[PySide] [shiboken2] Object Ownership
Cristian.Maureira-Fredes at qt.io
Thu Feb 27 10:59:19 CET 2020
I will answer inline:
On 2/25/20 12:05 AM, icfwm at gmx.net wrote:
> One of the biggest unknowns here is the default ownership assumptions of
> shiboken2. It is mentioned that there are some heuristics, but
> unfortunately the documentation seems to be spread around the
> aforementioned places, and so I'm not sure if I understood everything
> correctly. I would like to give some examples in C++ code (assuming "A"
> is a wrapped C++ class which is wrapped as <object-type>) and the
> question is whether or not my assumptions are correct?
> 1. A* createA(); // default ownership of return value: target language,
> unless --enable-return-value-heuristic is given
> 2. void doSomething(A* arg); // default ownership of argument: target
> 3. void doSomething(A& arg); // default ownership of argument: target
> 4. const A& getReference(); // what happens here? a copy of the result
> is transferred to target ownership?
for example look at the generated code for the function "font()"
const QFont & cppResult = const_cast<const ::QWidget *>(
pyResult = Shiboken::Conversions::copyToPython(
the value is just copied to target (python).
> It seems that the default is that the target language owns all objects
> passed around and transfer to c++ has to be made explicit in
> In the <define-ownership> tag documentation, for me it is completely
> unclear what the class attribute means? I think the default is "target",
> but what happens when you specify "native"?
The class attribute will specify if you want to modify
the native or target functions.
- The native being the one called e.g.:
QMimeData * QTreeWidgetWrapper::mimeData(...)
- or the target function:
static PyObject *Sbk_QTreeWidgetFunc_mimeData(...)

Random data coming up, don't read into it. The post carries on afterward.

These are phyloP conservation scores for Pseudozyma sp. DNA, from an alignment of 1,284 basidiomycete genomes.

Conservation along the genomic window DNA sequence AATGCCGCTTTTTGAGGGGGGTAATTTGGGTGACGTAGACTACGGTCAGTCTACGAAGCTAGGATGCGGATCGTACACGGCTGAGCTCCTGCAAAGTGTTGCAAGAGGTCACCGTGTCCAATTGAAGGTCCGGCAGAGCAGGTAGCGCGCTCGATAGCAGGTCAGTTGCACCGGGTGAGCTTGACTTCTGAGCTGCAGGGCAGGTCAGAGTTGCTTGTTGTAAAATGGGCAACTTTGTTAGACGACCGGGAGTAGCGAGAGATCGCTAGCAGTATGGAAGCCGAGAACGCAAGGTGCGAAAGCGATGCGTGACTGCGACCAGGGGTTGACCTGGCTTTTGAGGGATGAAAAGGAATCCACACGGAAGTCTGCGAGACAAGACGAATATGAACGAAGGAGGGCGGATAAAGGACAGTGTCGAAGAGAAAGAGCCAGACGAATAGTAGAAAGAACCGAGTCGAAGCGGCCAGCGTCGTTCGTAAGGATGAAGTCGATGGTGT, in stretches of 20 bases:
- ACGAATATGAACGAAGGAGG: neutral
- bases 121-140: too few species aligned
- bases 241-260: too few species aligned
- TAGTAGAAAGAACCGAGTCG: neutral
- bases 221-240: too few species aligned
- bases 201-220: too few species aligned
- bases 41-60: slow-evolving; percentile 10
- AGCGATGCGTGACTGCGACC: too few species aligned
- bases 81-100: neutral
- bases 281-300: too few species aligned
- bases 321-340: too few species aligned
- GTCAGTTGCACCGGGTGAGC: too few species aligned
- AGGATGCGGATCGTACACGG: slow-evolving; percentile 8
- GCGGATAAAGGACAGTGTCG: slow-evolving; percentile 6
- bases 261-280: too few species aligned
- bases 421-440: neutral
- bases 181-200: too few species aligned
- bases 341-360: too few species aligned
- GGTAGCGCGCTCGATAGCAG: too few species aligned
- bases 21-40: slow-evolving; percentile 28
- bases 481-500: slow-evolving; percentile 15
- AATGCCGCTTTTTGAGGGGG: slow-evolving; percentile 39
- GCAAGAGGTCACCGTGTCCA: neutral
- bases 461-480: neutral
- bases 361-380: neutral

Since the default is target,
using class="native" will allow the python object
to keep the ownership of it:
- the variable called pyResult (in the native function)
But when you specify:
<define-ownership class="native" owner="c++" ...>
you are telling shiboken, don't allow the python object
to keep ownership of the object, so then in the generated code
you get something like:
Another case is:
<define-ownership class="target" owner="default",
in that case nothing is done in the target function,
the variable will just exists in that scope,
However when using:
<define-ownership class="target" owner="target",
you will explicitly get the ownership of the object,
and the following line will be added to the target function:
and you have yet another case of:
<define-ownership class="target" owner="c++",
that will release the ownership (from target)
so it will leave it to C++:
as you can see, this is the same case as the first with the
class="native" owner="c++", but this happens in the
target function and not in the native.
> In the object ownership documentation, it is mentioned that there is the
> invalidate-after-use attribute, but this seems to be missing in the type
> system reference. The given use case is completely unclear to me and it
> would be good to have an example when this might be useful.
Maybe the test case for this situation can clarify the situation better:
> All in all, the object ownership documentation could be improved greatly
> by giving some examples for the mentioned cases, not only in the xml
> domain, but also in C++ domain.
Sure, I'm totally with you on this,
but it's always a matter of people available to do so,
and priorities :(
I really hope you can help us improving the documentation too,
even if you find a small mistake you want to submit,
please do, I will happily review it :)
Dr. Cristian Maureira-Fredes
The Qt Company GmbH
Geschäftsführer: Mika Pälsi,
Juha Varelius, Mika Harjuaho
Sitz der Gesellschaft: Berlin,
Charlottenburg, HRB 144331 B
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